Dubious American Symbols: Toy Story Playland in Disneyland


Toy Soldiers Parachute Drop

Walt Disney Studios in Paris opened a section last year called “Toy Story Playland”. The area features a series of rides designed for children, based on the characters of the Toy Story franchise: RC Racer, Slinky Dog ZigZag Spin and Toy Soldiers Parachute Drop. Why choose Toy Story for a new theme park section instead of the many other Disney franchises? There are many good reasons to pick it up, such as its popularity and the obvious merchandising opportunities. I would like, however, to speculate on one more reason that might have led to that choice. In this instance, whether consciously or not, Disney performed a very subtle cultural exercise in promoting cars, consumerism, and the American army.

Promoting cars is not new for Disney – they did it openly and multiple times in rides such as Test track (Epcot) or the coming Cars Land (Disney California Adventure). Thus, it was not surprising to see the RC Racer ride in the Toy Story Playland. Disney is visibly committed to glorifying this mode of transportation to children all over the world, at least as long as it pays off with sponsors.

Promoting consumerism has always been an implicit and powerful message in all Disney theme parks. Toy Story Playland is about toys, and children encounter consumerism for the first time with toys. It is coherent for Disney to encourage consumption of its products by emphasizing the pleasure that kids get from their toys. It is a logical and predictable consequence of the commercial nature of its enterprise.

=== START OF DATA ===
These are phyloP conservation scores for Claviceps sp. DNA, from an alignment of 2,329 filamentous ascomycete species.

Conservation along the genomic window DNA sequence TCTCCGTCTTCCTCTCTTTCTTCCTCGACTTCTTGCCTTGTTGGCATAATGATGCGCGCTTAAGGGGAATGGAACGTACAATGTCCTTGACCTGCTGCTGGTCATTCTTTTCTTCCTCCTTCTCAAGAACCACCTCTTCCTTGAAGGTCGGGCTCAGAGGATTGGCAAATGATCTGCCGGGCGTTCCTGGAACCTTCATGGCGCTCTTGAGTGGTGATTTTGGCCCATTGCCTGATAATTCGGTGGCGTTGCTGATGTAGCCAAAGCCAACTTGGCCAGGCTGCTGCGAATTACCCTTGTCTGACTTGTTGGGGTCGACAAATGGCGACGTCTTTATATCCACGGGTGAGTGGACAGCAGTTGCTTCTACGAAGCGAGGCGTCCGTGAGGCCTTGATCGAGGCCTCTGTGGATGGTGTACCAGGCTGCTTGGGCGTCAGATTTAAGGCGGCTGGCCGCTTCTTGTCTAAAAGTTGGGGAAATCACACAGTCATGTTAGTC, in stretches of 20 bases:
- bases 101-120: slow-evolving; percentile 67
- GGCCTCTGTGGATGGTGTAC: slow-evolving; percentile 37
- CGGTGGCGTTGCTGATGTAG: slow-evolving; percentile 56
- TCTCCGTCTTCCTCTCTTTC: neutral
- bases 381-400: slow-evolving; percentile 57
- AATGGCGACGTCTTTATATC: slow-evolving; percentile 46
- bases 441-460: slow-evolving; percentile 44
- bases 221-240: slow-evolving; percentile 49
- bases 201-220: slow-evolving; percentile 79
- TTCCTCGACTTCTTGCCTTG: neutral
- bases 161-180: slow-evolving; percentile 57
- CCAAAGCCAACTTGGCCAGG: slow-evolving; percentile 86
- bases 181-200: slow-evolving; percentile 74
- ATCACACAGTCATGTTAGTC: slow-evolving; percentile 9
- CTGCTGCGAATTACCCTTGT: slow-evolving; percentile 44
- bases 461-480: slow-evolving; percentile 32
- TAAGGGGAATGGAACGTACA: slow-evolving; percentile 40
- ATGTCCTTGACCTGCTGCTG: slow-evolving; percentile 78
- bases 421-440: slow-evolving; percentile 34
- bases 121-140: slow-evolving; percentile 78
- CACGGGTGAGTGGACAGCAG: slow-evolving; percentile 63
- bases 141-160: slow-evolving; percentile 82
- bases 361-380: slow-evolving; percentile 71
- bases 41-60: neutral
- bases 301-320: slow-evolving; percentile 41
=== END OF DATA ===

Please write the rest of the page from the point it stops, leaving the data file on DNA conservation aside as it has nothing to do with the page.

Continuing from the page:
The novelty comes from the Toy Soldiers Parachute Drop. As far as I know, Disney had never tried to glorify the American army in one of its attractions before. The subject is too difficult, associated with war and violence, and could not be addressed directly. However, the Toy Story Playland adds three layers of abstraction. The Toy Story movie does not portray the army itself, but army figurines. The Toy Soldiers Parachute Drop ride is not about the army, it is a ride based on a movie with figurines that are representing the army. The three layers of abstraction make the connection with war barely noticeable, and allow Disney to treat the subject without any problems. An entertaining representation of military forces is delivered to children and their parents. Of course, the ride is not meant to be taken seriously. But people enjoy the association made with the green colours of military uniforms. The positive experience undoubtedly helps to build a positive image of the (American) army to international crowds.


This article is part of the Exposure series.